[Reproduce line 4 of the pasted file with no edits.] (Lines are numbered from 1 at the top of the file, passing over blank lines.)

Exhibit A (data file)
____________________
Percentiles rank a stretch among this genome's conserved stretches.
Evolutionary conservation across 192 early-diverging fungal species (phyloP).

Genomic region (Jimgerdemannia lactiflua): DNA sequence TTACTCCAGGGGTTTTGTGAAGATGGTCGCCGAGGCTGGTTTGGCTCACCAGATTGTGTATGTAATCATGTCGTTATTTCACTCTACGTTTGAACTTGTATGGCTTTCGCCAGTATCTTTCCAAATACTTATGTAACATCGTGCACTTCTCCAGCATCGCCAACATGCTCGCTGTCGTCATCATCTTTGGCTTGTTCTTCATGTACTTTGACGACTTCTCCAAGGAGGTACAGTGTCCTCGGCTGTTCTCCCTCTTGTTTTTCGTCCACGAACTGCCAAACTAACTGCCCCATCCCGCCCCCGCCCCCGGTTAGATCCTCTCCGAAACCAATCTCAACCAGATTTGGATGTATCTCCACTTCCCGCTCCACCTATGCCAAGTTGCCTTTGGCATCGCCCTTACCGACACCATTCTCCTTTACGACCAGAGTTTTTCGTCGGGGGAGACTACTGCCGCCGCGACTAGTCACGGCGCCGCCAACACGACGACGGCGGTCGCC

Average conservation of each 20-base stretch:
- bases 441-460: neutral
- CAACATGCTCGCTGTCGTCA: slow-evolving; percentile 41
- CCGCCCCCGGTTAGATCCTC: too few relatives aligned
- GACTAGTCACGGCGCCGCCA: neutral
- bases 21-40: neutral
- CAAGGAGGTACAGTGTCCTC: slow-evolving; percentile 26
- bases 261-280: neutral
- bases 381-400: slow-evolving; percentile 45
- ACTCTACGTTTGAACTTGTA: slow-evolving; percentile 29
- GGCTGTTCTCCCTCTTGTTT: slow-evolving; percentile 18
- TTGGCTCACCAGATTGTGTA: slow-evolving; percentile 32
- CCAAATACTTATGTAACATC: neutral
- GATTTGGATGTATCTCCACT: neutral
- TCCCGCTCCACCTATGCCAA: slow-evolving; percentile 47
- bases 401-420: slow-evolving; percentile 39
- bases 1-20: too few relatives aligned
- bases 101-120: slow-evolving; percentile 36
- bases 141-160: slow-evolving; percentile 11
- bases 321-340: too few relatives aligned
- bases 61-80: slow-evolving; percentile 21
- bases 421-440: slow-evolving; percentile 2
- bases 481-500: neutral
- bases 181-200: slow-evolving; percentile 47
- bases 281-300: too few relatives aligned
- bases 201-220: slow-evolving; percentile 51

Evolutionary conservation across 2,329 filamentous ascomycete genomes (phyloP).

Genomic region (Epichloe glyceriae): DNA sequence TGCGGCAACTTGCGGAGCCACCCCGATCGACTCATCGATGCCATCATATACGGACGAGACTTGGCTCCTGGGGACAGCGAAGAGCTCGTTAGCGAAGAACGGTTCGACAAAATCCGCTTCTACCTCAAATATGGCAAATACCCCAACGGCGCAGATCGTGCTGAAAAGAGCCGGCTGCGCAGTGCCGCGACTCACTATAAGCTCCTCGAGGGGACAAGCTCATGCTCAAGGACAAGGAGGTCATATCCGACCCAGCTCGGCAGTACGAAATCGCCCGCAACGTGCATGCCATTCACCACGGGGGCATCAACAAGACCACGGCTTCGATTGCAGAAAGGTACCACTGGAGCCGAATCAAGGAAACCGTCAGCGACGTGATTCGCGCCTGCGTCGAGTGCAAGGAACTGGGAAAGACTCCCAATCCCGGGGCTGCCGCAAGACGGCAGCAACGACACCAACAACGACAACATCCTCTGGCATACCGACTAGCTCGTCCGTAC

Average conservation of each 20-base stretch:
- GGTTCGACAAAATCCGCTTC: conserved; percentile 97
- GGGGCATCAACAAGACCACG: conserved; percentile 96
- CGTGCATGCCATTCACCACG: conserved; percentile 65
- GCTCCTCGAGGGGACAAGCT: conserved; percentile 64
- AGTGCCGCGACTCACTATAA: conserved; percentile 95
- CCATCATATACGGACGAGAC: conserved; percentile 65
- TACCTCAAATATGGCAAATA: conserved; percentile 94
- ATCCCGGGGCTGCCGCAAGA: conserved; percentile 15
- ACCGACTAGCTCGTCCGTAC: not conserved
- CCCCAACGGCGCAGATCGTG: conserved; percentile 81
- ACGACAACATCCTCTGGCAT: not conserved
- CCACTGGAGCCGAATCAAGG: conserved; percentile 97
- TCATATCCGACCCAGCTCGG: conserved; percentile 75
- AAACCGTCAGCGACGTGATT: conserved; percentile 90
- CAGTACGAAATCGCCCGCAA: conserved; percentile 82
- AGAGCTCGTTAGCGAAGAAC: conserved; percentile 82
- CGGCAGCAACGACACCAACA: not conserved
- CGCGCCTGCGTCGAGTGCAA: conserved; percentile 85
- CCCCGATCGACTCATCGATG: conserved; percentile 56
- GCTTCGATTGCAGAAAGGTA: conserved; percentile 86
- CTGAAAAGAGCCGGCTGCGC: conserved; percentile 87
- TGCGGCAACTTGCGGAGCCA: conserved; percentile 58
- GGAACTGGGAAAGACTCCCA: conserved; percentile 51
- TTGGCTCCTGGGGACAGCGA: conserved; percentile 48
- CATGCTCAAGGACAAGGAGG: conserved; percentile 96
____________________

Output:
Average conservation of each 20-base stretch: